- The right to make corrections to their data.
- The right to request for deletion of their personal information.
- The right to object or stop processing their personal information.
- The right to make decisions based on automated data processing.
3. Improve data management
To be compliant, you need to improve how you manage data with your APIs. You need to begin by auditing the sensitive information you have about people. This will let you minimize the data you collect and store, and fine-tune your data management processes.
You also need to implement an access management system to control how users access your exposed APIs. This is an important defense against unauthorized exfiltration of sensitive users’ data.
To control access, you can use a key and OAuth authorization to identify the applications and users calling your APIs. Such measures would dictate the endpoints a user can access and their access privileges for the specified data limit.
Another way to improve data management and adhere to the API compliance standards is to anonymize and pseudonymize real users’ data. This is a vital way of protecting personal data, especially in development or staging environments.
It’s also important to inform users and the supervisory authority of any personal data breach incidents. Your notification should include details of how you’re addressing the security breach and any action they can take from their end.
4. Implement audit trails
Implementing audit trails will help you have documentary evidence of the sequence of activities undertaken with your API.
This is important for meeting the guidelines of some data privacy regulations, such as HIPAA, which require full audit trails showing each interaction a user has with the data.
With an audit logging capability, you can record every call made to the API, give full information about a user accessing an API method, show the type of data being accessed, and demonstrate the data values being retrieved or edited.
Importantly, you should not log data in a personally identifiable format. As an example, if you’re logging requests issued by a user, you can tag the records with an internal UUID (universally unique identifier) or hash, instead of the user’s email address or IP address. You can also encrypt the data to protect them in all states—in transit or at rest.
Furthermore, maintaining audit trails is essential in objective dispute resolution. In case of disputes, either with a user or a supervising authority, you can refer to the logs to affirm your claims. It’s the best way of proving yourself to the stakeholders—both within your enterprise and at the standards regulators.
5. Practice compliance monitoring and reporting
You should be able to demonstrate compliance with the data regulations and standards. By constantly monitoring and reporting all the actions taken, you can ensure that your APIs adhere to the legal privacy requirements.
For example, you can track all the user activity associated with personal identifiable information. You may add a compliance tag to your API’s method, include annotations to your code, or insert comments. This will make it easy to track how personal information is used within your API.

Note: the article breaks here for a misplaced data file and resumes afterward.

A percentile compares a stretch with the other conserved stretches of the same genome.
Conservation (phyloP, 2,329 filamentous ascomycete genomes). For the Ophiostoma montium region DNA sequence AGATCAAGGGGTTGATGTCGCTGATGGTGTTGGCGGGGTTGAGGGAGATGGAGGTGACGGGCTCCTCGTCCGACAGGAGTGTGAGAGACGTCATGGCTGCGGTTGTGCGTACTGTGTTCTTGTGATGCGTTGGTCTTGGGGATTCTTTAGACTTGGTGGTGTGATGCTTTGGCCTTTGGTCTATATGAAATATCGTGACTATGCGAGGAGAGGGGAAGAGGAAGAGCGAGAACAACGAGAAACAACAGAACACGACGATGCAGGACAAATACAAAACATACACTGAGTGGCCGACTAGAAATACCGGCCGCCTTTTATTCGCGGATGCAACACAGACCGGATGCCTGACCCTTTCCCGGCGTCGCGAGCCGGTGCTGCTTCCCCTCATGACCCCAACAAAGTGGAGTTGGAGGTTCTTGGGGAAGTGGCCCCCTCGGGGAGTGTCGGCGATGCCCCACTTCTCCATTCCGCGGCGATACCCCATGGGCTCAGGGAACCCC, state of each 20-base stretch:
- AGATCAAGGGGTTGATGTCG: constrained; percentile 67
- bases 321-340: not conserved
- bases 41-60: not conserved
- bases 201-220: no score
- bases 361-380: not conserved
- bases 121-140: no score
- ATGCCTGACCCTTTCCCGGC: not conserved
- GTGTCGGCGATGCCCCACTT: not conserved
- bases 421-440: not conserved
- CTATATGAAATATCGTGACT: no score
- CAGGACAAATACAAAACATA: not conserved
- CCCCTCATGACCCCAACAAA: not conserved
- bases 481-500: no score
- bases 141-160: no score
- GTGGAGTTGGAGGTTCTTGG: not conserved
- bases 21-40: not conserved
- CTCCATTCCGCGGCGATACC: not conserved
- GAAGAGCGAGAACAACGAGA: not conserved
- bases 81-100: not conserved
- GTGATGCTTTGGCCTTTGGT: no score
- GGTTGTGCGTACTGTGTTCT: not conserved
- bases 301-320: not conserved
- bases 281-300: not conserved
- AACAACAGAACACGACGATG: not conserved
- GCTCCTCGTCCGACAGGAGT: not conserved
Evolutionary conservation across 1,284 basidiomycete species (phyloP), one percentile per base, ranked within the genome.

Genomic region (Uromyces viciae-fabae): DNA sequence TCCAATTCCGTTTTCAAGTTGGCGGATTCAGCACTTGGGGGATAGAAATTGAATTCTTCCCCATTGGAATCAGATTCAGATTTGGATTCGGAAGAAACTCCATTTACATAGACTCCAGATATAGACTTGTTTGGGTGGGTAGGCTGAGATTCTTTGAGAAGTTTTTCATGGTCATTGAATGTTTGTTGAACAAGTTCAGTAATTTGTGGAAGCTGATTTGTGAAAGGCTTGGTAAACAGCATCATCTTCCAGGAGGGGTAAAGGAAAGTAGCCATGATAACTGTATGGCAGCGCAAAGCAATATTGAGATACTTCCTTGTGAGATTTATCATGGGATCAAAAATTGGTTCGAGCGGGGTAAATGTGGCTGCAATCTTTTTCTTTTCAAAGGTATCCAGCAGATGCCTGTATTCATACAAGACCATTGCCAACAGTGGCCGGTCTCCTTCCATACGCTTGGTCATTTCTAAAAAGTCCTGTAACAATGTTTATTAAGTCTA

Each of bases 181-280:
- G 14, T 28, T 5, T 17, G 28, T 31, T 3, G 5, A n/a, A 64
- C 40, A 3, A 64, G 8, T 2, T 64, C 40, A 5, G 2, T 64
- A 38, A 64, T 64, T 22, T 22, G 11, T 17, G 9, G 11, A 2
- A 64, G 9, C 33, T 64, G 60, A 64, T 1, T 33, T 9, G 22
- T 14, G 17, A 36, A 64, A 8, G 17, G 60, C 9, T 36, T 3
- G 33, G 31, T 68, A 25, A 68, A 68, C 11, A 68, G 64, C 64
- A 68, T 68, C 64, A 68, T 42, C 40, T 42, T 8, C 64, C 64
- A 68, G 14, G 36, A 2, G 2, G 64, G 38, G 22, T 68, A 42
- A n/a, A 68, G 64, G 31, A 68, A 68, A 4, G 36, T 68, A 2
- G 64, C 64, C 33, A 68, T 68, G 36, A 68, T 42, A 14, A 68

To enforce API conformance reporting, you can also develop a data flow diagram that illustrates what takes place in your API. This would assist your team and regulators in assessing the level of your compliance.
With regulation tracking, you can be accountable for monitoring and safeguarding your user’s sensitive data. The ability to demonstrate that you have implemented the necessary controls and measures can enhance your reputation and advance the success of your API programs.
How the Enterprise Hub Can Enforce Compliance
The Rakuten RapidAPI Enterprise Hub is a comprehensive, white-labeled solution that can enforce compliance with your APIs.
It comes with a wide range of features to allow you to concentrate on improving your API’s functionality, knowing that security, compliance, and other regulatory requirements are already taken care of.
It’s what you need to achieve compliance with a variety of standards, laws, and regulations, such as GDPR, PCI DSS, and HIPAA.
Here are some ways you can use the Enterprise Hub to ensure API data compliance:
- The platform allows you to find and connect to the right APIs. If you consume insecure APIs, it could pose risks to your enterprise and affect compliance with the regulatory standards.
- It provides centralized, auditable management of all your APIs. With the Enterprise Hub, you can gain deeper visibility into the performance of your APIs—allowing you to identify problems quickly and avoid serious disasters.
- It allows you to govern the consumption of your APIs. With the Enterprise Hub, you can enforce access rights, provide API keys, create plans that restrict access to certain endpoints, and more.
- The Enterprise Hub is a highly secure platform. It allows you to undertake log access monitoring, identify anomalies using automated analysis and reporting, and optimize data protection using the latest security best practices, such as Transport Layer Security (TLS) and schema validation.
You may contact us right now to start using the Enterprise Hub to ensure your APIs comply with the various legal and industry requirements.
This article is for informational purposes only and not intended to be used for offering legal advice. We recommend you talk with an attorney specializing in data compliance issues to help you apply the law to your specific enterprise requirements.